Breaking News: Judge Believes Visa and Mastercard Can Manage a Larger Settlement

Updated: July 2, 2024

There’s a change in plans for the $30 billion antitrust settlement between Visa and Mastercard, as a federal judge has rejected the proposed settlement.

U.S. District Judge Margo Brodie officially rejected the preliminary settlement on June 25th. Less than a week after the rejection, Brodie released her 88-page opinion, which in summary stated her reason for her decision was due to Visa and Mastercard’s failure to treat all merchants equitably and their lack of adequate relief compared to what merchants could potentially win at trial.

The judge described the estimated $6 billion in annual savings for merchants as ‘paltry’ compared to the $100 billion in fees they paid to Visa and Mastercard in 2023.”

She also emphasized the difficulty merchants would face, as many states have laws that may make it nearly impossible to take advantage of the proposed surcharging provisions while complying with state laws. 

Writing, “large national merchants are more likely to accept American Express and operate in states that prohibit surcharging, and therefore, these merchants ‘gain no appreciable benefit from the [Settlement],’ while merchants ‘that do not take American Express and operate in states that permit surcharging . . . derive a potentially substantial benefit.”

Judge Brodie also felt Visa and Mastercard’s provisions regarding their “Honor All Cards” rule, which requires merchants that accept one of the network cards to accept all of of their cards, was an issue because the true relief merchants are looking for is the elimination of these rules.

Visa and Mastercard Reach Settlement in March

On March 25, 2024 Visa and Mastercard announced that they reached an interchange settlement with merchants, after nearly two decades of litigation. As you know, the lawsuit alleged that Visa and Mastercard violated antitrust laws, leading merchants to pay excessive interchange fees simply for accepting Visa and Mastercard.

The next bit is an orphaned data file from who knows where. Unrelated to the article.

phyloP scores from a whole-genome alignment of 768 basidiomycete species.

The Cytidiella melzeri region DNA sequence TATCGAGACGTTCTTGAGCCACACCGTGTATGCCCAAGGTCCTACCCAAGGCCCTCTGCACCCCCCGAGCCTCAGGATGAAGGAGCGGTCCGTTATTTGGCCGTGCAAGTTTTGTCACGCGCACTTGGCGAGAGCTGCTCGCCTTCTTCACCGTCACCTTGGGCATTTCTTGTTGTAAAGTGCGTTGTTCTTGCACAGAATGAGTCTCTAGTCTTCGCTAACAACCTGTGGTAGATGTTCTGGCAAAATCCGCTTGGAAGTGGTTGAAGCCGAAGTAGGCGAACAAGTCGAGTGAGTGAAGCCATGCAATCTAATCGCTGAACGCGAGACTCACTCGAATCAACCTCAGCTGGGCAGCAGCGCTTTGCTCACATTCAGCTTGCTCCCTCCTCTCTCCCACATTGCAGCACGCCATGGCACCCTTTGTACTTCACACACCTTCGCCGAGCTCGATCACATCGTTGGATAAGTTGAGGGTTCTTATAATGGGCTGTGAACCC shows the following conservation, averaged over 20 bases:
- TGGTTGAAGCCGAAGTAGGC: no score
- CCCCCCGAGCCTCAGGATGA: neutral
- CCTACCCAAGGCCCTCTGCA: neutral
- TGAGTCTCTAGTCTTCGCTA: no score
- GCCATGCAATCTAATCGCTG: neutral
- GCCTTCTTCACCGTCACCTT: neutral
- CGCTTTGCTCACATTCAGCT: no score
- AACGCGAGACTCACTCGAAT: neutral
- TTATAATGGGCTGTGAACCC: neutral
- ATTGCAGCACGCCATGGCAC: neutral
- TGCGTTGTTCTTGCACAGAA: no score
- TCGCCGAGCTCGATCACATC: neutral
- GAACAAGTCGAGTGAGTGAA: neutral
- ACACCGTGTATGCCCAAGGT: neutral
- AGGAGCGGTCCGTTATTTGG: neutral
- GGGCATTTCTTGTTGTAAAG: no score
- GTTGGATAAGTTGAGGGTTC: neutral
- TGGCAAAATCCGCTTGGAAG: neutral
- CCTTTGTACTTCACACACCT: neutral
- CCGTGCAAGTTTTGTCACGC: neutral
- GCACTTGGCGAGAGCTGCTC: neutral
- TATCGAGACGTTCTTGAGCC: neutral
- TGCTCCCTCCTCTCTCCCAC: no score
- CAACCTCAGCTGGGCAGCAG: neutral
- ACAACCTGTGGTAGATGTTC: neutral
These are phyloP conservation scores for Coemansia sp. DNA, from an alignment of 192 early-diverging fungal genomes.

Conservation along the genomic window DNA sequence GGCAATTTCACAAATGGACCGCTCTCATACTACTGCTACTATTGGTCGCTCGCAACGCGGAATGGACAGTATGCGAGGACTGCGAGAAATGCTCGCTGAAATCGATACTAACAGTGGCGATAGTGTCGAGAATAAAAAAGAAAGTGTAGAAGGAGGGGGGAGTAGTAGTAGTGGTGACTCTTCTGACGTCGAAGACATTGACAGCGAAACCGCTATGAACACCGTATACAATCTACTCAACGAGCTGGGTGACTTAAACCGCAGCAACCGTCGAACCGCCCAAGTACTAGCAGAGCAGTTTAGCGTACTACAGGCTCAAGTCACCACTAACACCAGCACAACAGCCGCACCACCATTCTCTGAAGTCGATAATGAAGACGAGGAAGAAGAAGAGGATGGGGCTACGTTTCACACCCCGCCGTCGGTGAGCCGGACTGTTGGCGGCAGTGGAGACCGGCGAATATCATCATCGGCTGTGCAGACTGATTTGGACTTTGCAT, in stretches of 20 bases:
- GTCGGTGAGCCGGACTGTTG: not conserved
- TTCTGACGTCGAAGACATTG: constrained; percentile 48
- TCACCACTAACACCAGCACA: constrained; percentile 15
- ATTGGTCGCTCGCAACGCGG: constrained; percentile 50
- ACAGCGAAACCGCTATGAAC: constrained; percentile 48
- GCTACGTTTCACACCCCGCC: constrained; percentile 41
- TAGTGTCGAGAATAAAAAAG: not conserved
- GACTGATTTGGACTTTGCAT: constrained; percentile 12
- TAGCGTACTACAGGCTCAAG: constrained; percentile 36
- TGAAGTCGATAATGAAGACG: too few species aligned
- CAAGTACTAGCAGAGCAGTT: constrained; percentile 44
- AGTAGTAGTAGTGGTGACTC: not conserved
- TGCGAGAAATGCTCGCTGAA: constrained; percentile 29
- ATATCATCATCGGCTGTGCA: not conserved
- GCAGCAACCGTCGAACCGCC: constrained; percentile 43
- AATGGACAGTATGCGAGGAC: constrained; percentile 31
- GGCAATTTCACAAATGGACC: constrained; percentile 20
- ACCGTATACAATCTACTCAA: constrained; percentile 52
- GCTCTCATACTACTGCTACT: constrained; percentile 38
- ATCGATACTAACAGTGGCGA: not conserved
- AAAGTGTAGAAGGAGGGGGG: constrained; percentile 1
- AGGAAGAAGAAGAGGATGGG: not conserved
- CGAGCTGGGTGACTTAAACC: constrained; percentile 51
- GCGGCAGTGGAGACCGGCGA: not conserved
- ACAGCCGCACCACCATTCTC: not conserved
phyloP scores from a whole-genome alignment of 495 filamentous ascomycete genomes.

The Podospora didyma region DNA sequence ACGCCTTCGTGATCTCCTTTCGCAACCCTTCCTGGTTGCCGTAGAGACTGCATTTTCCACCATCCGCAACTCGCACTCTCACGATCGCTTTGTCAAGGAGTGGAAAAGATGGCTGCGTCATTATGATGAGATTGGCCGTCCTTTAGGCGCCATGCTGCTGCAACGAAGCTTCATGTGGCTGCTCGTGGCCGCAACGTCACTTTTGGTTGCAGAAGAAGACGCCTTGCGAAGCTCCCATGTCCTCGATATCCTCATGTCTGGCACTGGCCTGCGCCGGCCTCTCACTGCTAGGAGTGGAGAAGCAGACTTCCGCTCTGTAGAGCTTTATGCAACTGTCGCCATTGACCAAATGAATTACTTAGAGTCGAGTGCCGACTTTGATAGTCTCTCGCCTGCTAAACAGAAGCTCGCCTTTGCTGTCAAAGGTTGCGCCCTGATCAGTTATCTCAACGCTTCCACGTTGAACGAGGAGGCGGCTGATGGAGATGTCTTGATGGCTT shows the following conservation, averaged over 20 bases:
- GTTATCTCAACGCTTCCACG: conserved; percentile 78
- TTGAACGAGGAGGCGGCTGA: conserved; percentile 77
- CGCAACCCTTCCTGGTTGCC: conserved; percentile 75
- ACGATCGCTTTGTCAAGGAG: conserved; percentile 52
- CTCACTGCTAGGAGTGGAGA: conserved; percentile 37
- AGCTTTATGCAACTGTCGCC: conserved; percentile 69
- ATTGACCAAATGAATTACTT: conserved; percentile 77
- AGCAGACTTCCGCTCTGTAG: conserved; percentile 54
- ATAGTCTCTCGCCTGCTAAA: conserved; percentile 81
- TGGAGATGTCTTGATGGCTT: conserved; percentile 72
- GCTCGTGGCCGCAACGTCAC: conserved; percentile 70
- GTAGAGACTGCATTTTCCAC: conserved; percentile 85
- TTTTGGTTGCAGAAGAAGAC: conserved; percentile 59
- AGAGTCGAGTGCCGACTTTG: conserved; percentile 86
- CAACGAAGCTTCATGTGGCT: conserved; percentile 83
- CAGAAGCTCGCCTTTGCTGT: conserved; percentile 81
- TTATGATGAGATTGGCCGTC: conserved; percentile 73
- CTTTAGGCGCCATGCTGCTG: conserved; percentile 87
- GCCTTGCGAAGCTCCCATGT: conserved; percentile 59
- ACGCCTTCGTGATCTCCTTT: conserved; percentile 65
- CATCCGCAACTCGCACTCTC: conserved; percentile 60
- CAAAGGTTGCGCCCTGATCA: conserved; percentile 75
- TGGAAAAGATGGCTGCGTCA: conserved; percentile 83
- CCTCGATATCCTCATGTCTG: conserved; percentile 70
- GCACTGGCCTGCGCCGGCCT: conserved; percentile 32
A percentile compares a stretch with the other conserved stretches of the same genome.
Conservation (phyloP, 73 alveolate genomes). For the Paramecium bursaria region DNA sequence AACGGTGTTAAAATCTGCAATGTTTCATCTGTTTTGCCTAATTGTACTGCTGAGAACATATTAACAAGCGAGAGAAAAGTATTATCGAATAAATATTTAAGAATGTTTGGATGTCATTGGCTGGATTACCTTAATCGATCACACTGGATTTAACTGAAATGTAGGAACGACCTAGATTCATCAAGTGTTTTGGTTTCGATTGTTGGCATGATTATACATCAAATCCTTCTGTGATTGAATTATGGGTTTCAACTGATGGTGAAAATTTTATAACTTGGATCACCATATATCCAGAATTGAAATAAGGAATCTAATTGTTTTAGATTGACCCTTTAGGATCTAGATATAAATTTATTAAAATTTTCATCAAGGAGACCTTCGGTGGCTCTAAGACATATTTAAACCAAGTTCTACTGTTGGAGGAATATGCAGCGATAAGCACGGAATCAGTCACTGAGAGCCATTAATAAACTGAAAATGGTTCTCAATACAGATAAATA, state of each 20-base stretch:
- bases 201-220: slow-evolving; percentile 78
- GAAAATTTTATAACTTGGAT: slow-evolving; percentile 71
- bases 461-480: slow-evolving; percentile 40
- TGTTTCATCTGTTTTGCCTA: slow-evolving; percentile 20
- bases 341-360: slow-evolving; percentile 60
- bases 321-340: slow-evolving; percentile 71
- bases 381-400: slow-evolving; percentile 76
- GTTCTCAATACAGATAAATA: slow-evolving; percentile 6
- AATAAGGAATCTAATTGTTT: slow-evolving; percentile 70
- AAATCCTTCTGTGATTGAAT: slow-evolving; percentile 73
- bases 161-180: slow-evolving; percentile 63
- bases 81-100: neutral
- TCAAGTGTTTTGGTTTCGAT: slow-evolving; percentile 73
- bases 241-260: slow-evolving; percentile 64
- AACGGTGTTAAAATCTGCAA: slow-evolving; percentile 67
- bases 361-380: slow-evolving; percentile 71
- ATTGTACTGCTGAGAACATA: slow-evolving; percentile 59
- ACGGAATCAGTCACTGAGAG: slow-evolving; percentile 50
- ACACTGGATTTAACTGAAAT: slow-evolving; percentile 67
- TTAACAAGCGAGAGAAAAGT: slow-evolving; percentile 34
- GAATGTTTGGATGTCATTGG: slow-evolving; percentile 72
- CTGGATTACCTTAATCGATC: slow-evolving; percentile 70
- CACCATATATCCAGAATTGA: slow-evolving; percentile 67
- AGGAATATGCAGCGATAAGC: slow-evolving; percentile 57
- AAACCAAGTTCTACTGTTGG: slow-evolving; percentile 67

According to the Nilson Report, debit and credit card swipe fees cost merchants and their customers over $172 billion in 2023, more than double over a decade ago.

Within this settlement, Merchants were expecting interchange rate reductions by at least 7 basis points, the ability to offer discounts to customers who don’t pay with Visa/Mastercard credit cards, modified surcharge rules, removing all Merchant Buying Group restrictions, and more.

While many merchants were looking forward to these changes, the proposed settlement did receive opposition and criticism from retail industry groups. The Retail Industry Leader Association called it “a mere drop in the bucket” and Doug Kantor, general counsel at the National Association of Convenience Stores, argued the settlement “tries to cut off every other merchant with a lawsuit from being able to ask for more.”

Visa and Mastercard will need to propose more favorable solutions for merchants or face the risk of going to trial. In the wake of the ruling, both networks expressed disappointment.

“We continue to believe that the proposed settlement agreement was the appropriate resolution resulting from lengthy and thoughtful discussions with the merchant class,” Visa said in a statement.

“We will pursue our options to ensure a proper resolution of this matter,” Mastercard added.

Our Thoughts

We asked a few of our interchange experts their insights and thoughts on the recent news:

“When the big merchant lobby started objecting to the settlement soon after it was announced, the chances it would be rejected became higher and looks like that is what is going to happen.

If the proposal is rejected, the two options now are a new settlement with even greater benefits to the merchant, or a trial.  I don’t think Visa and Mastercard want to see a trial, so it’s more than likely that another settlement further in merchants’ favor, but that’s my guess. Unfortunately, it’s back to the waiting game!” Taige Caldwell, Sr. Payments Consultant

I agree with Taige’s sentiment, I will also add that this objection has just delayed everything. While there was never an announced date, some were hoping for relief in 2025, but that likely could be further delayed by this now.” Joey Dembek, Head of Solution Delivery

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